I'm suspecting that there are far fewer people who want the lowest current drain for battery usage....and far more who would appreciate lower cost and are willing to provide power for relays where needed.....but this is just a guess.   I haven't watched to see what kind of relays are used in the MFJ and LDG products but their gear is commercially successfulll.....just pricey.​   Relays must be chaper than variable capacitors and servo motors!

 

Gordon

 



 

--

Martin Held - AE7EU

http://ae7eu.com/
-------------------------------------------------------------------------------
If there aren't any questions, then what is there to learn?




--
Martin Held - AE7EU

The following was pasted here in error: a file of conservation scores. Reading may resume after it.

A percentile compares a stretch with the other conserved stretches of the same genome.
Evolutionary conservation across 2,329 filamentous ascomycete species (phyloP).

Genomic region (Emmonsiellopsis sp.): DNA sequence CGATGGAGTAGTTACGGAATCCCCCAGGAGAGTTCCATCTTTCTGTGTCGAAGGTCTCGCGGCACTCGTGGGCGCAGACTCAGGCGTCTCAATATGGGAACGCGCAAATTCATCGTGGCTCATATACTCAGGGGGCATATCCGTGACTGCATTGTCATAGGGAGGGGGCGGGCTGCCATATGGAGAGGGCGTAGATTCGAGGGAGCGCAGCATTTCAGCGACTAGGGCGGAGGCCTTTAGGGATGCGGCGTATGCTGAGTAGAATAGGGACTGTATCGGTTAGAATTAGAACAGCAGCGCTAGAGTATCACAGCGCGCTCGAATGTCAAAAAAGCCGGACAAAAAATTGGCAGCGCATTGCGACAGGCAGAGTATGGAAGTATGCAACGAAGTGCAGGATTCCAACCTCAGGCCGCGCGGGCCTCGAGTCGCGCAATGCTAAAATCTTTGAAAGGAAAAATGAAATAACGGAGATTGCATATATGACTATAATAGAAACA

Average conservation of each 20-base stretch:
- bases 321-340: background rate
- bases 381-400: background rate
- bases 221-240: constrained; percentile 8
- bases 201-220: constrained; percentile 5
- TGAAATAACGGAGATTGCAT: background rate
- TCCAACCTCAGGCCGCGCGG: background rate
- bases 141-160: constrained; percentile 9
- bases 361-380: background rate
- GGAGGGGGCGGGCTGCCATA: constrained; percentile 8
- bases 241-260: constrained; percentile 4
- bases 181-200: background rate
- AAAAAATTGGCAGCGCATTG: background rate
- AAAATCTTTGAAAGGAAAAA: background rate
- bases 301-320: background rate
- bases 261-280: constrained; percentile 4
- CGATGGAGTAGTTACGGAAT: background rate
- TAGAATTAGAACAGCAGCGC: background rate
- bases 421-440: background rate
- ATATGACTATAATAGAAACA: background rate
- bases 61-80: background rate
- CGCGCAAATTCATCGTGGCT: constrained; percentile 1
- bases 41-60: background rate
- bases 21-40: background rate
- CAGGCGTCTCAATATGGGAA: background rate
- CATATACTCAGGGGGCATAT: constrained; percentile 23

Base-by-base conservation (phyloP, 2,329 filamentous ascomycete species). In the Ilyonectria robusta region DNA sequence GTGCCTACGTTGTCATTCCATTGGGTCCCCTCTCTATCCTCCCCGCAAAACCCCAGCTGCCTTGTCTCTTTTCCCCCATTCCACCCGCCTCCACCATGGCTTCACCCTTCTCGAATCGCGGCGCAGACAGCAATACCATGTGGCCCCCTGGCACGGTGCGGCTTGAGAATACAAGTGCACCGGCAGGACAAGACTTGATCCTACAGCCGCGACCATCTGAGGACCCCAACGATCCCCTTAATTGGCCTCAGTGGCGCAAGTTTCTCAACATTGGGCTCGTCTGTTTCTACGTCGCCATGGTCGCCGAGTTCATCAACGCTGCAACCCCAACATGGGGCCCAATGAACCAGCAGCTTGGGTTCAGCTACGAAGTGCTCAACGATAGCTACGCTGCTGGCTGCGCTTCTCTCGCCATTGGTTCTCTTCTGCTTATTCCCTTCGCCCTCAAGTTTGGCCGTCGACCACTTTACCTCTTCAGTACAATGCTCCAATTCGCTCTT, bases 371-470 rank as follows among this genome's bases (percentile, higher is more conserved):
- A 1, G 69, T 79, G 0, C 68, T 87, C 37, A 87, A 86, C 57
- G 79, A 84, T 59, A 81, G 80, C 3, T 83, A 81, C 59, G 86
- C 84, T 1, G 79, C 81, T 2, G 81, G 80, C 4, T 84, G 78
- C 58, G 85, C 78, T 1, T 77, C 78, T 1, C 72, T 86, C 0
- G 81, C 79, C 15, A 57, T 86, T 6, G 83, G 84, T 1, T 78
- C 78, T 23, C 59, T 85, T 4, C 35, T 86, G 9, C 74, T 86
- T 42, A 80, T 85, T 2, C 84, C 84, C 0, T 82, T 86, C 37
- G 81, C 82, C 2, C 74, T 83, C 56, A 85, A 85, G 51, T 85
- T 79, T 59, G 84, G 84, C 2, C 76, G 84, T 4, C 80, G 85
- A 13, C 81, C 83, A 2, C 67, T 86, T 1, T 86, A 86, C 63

http://ae7eu.com/
-------------------------------------------------------------------------------
If there aren't any questions, then what is there to learn?

K9HZ <bill@...>
 

Looking into that… same board but populated with a different relay.  I think it’s doable, but It could make the base case kit more expensive… because the cheap (but very adequate) non-latching relays I use don’t have latching counter parts.  I have a friend in the Electronic Parts Sales business at a major distributor… he may be able to find something that works for us.

 

 

Dr. William J. Schmidt - K9HZ J68HZ 8P6HK ZF2HZ PJ4/K9HZ VP5/K9HZ PJ2/K9HZ

 

Owner - Operator

Big Signal Ranch – K9ZC

Staunton, Illinois

 

Owner – Operator

Villa Grand Piton – J68HZ

Soufriere, St. Lucia W.I.

Rent it: www.VillaGrandPiton.com

Like us on Facebook! facebook icon

 

 

email:  bill@...

 

From: BITX20@groups.io [mailto:BITX20@groups.io] On Behalf Of M Garza
Sent: Sunday, December 31, 2017 3:13 PM
To: BITX20@groups.io
Subject: Re: [BITX20] Tuner? Well Sure!

 

Or provide the latching relays as an option.

 

Marco - KG5PRT